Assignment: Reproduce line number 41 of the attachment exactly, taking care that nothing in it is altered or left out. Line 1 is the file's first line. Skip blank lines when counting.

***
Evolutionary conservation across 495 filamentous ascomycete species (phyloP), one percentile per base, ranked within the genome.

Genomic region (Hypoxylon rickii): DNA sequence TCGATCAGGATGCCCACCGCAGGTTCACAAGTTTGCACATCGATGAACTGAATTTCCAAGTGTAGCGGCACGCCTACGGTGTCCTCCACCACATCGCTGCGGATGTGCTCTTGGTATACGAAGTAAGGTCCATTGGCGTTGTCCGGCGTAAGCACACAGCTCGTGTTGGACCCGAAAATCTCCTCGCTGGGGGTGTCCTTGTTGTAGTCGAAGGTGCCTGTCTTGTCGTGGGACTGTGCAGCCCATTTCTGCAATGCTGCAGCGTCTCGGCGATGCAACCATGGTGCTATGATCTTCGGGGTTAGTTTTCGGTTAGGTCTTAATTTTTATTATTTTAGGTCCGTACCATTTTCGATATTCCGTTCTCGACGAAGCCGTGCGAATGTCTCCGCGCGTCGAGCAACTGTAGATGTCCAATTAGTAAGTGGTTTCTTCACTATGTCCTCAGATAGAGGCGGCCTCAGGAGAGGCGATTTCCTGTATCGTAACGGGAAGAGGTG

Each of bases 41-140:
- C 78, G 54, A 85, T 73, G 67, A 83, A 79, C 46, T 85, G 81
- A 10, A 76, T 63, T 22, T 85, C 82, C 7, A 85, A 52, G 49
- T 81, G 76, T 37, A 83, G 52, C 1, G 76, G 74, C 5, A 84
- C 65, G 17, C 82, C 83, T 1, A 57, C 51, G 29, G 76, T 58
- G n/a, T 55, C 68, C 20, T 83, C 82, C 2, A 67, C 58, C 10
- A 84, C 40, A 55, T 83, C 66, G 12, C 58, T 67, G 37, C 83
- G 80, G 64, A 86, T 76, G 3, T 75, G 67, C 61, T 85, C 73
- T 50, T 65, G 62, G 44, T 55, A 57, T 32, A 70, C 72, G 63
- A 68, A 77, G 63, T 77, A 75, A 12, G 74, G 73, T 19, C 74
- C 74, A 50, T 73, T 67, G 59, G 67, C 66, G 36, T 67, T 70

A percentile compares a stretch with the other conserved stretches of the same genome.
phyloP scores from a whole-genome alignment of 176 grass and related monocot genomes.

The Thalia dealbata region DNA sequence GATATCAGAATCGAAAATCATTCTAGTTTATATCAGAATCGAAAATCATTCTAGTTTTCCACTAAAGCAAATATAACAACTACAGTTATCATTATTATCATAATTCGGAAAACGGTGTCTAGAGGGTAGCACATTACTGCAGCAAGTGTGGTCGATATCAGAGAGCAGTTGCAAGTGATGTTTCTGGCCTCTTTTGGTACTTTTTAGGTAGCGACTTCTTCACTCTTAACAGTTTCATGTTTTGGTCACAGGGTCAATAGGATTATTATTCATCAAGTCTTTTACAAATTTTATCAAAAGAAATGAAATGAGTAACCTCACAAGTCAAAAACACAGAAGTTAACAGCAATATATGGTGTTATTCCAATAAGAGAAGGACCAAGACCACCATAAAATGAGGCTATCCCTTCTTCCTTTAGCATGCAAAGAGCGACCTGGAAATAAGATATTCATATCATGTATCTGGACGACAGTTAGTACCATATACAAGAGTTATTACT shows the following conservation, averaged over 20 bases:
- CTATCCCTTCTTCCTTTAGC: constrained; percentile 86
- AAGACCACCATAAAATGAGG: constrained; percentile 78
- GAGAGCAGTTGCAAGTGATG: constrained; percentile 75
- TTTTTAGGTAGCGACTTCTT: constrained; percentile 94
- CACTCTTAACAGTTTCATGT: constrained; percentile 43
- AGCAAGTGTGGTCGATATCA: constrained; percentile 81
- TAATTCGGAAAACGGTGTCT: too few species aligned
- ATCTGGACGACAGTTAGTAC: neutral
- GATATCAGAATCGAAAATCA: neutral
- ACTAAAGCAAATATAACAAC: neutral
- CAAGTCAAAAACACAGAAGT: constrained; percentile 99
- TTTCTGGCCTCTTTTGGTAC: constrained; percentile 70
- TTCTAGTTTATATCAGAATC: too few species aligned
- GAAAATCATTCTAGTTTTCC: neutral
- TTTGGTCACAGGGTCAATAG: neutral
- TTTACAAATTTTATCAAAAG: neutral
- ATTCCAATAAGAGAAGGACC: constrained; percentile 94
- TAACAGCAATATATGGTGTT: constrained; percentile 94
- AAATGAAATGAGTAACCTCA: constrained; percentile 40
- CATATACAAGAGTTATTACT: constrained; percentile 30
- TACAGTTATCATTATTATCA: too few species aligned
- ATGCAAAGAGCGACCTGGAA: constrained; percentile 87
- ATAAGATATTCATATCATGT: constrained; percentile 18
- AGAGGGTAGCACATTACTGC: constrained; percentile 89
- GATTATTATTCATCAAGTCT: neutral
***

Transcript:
- GATTATTATTCATCAAGTCT: neutral